The $11 million pledge comes during the college’s 150th anniversary year and officially carries Ursinus over its $100 million goal in its Keep the Promise comprehensive campaign.
“For Joan and me, giving back to the college is critically important. This is about more than giving students an advantage. It’s about giving them opportunity,” Abele said.
As an alumnus and member of the Ursinus College board of trustees, Will and his wife, Joan, have supported Ursinus philanthropically for 50 years.
“The Abeles are tireless champions of Ursinus and we’re grateful for their extraordinary support of the college and its students,” Ursinus President Brock Blomberg said. “The Abele Scholars Program has provided standout students with the resources required to reach their fullest potential and become responsible, contributing citizens, all while strengthening Ursinus’s commitment to access and affordability.”
Established in 2018, the scholarship and curriculum enrichment program supports students every year from Pennsylvania, New Jersey, Delaware and Maryland at Ursinus College. It provides students with $53,000 in funding intended to address the costs of a college education beyond tuition, room and board, and assist with student debt upon graduation.
Abele Scholars receive $40,000 over four years. In addition, each scholar receives $2,000 for “start-up” costs such as the purchase of a laptop or required books; $3,000 for academically enriching pursuits such as internships, summer courses, or academic conferences; and $8,000 in loan forgiveness. Too often, additional expenses such as these keep a full college experience out of reach for some students and lessen their ability to take advantage of opportunities that will help them advance after graduation.
In addition to financial need, the scholars must demonstrate academic potential and a record of leadership and civic engagement. Abele Scholars participate in tailored programs and receive adviser support to prepare them for professional, academic and civic success after graduation from Ursinus.
“This generous gift from the Abeles and the Abele Family Foundation ensures that we will be able to continue to provide this critical support for the next decade and beyond, providing eligible students with a clear pathway to a successful undergraduate career,” Blomberg said.
“The Abeles have long been generous supporters of the Ursinus family,” said Rob Wonderling P’16, chair of the college’s board of trustees. “Today’s historical gift truly embodies the 150-year legacy of Ursinus—a legacy that has always blended economic accessibility with opportunity. Will and Joan have been passionately dedicated to this pursuit for more than 50 years, but today I especially thank them for a gift that will forever change the trajectory of hundreds of lives here at Ursinus.”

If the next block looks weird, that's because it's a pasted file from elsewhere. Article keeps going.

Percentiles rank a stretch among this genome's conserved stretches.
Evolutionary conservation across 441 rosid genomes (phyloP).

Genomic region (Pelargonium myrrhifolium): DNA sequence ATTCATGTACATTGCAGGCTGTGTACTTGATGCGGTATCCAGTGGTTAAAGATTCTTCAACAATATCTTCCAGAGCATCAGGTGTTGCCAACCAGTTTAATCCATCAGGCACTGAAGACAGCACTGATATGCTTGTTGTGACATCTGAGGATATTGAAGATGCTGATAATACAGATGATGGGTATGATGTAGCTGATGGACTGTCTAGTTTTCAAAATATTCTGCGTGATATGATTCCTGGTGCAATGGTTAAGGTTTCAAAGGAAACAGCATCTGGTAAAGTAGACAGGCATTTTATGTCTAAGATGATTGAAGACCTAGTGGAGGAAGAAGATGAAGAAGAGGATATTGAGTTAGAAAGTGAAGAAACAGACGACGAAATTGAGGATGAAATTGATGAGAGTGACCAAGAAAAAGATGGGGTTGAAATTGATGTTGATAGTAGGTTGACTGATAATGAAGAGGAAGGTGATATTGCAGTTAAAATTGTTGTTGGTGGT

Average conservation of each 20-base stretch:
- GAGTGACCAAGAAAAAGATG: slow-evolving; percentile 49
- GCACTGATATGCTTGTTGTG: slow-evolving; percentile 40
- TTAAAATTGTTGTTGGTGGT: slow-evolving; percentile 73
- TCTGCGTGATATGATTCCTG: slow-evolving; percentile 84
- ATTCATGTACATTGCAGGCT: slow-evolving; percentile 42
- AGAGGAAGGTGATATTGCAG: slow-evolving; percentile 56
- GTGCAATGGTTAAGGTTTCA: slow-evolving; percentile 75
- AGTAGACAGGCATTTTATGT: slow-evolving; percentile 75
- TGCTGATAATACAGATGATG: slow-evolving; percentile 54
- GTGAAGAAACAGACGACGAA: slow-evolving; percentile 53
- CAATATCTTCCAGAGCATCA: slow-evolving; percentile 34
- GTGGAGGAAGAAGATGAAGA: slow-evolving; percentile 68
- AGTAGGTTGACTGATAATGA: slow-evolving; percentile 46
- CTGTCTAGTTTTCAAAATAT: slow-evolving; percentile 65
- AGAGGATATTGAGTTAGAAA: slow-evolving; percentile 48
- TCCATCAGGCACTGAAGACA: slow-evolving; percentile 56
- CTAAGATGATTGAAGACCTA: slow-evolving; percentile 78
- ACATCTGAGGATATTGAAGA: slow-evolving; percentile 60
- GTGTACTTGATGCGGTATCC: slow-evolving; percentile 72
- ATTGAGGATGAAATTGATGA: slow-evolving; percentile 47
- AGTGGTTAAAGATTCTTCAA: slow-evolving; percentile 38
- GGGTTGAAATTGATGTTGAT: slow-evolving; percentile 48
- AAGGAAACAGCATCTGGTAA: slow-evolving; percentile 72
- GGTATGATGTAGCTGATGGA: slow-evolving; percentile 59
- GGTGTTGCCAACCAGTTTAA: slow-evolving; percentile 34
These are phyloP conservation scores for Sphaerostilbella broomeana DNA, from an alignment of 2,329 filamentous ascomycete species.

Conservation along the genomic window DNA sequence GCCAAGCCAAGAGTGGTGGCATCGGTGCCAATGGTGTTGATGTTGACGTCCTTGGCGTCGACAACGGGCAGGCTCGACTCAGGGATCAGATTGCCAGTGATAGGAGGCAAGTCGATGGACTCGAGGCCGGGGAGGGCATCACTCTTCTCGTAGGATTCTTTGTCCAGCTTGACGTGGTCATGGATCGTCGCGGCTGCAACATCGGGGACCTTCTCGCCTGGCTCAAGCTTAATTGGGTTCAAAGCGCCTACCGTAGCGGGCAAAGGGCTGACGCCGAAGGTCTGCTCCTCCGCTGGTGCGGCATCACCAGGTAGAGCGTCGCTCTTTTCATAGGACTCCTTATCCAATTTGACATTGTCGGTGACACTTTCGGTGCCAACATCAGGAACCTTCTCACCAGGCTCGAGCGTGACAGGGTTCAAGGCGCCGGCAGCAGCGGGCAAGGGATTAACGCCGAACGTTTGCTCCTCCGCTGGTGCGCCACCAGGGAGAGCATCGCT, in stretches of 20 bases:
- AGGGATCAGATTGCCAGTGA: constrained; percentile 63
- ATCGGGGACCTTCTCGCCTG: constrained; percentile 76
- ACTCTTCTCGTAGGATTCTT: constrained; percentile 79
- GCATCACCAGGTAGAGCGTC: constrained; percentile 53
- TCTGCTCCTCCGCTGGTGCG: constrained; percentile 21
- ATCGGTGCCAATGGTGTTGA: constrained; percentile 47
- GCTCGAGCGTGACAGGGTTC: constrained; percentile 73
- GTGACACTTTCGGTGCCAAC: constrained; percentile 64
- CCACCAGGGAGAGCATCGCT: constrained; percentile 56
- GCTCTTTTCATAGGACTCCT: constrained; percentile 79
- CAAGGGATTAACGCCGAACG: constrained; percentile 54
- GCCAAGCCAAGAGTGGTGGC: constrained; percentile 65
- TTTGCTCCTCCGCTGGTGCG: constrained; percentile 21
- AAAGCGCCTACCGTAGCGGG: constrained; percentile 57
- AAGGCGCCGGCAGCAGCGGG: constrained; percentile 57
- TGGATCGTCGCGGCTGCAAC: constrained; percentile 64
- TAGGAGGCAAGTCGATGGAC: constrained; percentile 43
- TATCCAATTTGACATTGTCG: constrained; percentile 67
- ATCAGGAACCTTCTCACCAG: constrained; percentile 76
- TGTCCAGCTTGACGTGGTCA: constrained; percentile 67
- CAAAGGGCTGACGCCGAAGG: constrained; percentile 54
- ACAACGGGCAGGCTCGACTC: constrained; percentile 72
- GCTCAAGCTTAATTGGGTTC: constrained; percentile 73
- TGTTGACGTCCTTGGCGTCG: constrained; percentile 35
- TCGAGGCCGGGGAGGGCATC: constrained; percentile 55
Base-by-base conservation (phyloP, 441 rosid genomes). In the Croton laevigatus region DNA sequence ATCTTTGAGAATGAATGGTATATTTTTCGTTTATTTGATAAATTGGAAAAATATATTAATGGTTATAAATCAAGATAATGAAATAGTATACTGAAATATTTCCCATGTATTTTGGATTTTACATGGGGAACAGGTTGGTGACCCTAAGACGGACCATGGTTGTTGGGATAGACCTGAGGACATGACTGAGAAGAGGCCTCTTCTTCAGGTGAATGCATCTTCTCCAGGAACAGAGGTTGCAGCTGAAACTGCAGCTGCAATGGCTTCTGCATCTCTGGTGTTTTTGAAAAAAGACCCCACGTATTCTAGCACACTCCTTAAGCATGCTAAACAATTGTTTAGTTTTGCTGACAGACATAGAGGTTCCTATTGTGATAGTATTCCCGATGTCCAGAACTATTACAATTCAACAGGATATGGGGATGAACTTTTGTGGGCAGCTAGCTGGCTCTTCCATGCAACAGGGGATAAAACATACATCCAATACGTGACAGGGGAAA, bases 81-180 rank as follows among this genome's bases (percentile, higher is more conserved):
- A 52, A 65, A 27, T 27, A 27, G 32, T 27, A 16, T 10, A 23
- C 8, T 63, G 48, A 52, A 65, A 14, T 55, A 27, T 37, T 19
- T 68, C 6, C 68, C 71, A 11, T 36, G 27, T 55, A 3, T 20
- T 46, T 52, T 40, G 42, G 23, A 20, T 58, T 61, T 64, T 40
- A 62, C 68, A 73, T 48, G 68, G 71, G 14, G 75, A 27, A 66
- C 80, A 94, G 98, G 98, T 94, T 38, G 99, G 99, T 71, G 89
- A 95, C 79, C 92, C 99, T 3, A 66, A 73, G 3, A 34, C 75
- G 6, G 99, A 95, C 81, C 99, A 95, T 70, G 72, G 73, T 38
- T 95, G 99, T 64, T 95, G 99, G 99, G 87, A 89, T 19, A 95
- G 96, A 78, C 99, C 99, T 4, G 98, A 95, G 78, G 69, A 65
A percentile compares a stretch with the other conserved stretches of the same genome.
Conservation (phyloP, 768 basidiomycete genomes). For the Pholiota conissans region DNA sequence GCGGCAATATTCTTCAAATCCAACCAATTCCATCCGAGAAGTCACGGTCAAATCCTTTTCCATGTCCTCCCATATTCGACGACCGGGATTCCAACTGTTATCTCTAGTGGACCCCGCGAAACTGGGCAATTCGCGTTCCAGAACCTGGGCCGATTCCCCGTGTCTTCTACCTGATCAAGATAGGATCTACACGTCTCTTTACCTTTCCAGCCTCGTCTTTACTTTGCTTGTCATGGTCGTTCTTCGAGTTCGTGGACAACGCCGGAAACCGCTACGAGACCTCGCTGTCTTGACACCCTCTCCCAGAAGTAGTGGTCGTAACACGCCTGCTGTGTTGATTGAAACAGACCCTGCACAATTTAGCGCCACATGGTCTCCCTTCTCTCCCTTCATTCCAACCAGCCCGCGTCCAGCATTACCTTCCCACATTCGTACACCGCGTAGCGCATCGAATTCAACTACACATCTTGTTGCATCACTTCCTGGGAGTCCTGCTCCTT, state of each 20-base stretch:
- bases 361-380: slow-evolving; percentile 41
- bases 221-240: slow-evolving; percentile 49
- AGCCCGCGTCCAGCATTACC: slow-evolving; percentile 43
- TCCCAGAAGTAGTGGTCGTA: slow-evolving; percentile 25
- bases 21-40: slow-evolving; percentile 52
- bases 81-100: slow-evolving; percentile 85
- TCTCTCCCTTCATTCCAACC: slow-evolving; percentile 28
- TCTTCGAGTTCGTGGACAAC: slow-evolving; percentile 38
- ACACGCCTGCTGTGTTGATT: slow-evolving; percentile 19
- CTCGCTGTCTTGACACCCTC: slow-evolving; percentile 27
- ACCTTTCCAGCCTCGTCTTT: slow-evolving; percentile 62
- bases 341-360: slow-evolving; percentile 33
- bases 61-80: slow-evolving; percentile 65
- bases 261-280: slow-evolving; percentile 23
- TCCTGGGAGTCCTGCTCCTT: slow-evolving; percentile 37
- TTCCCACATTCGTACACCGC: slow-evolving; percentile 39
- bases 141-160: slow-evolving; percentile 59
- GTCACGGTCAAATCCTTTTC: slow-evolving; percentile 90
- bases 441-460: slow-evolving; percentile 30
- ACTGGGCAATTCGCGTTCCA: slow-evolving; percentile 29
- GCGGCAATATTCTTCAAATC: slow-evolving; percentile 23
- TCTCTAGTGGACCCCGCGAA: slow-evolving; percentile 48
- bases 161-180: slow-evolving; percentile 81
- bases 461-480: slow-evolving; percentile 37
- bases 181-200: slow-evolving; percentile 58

The Abele Scholars Program is currently in its second year of operation and includes two cohorts totaling 24 students. Approximately 18 first-year students are being targeted for each new cohort, selected annually by a committee of Ursinus faculty, staff, alumni and Abele Family Foundation representatives, who ultimately establish each year’s cohort.
“This is not just any scholarship program, and, I believe, we are all tremendously excited about the many ways in which it supports students who enter Ursinus as Abele scholars,” said Rebecca Jaroff, an associate professor of English who co-directed the pilot program for the first cohort of Abele Scholars.
“From start-up funds that help students cover early expenses, to loan repayment after graduation, this unique program also dovetails seamlessly with two major goals established by the college,” she said, noting Ursinus’s promise to “make private possible” and to reflect the college’s mission statement to develop in its students “a deepened sense of human history and an understanding of who they are as persons, [and] what they ought to do as citizens.”
Fittingly, the gift was announced on Friday, January 17, Benjamin Franklin’s birthday, to acknowledge a “pay-it-forward” pledge that each Abele Scholar makes when selected for the program.
The pledge excerpts a 1784 letter from Benjamin Franklin to Benjamin Webb, in which Franklin declined repayment for a loan and instead encouraged his recipient to “pay it forward,” a mentality that helped to define Franklin as the “founding father” of American philanthropy and organized public aid.
“Most importantly today, I want to recognize why we are all here: our students. Our amazing Abele Scholars,” Abele said. “These are students who are talented intellectually, emotionally, and in many other ways. They are precisely what Ursinus needs, and we are what they need, too. They have all of the ability, and we have all of the support systems to help them grow into all they can be.”
The Abele Family Foundation was established by Joan and Will Abele to support the visions of young leaders to impact their communities through the provision of comprehensive scholarships that increase the affordability of and access to a college education. —By Ed Moorhouse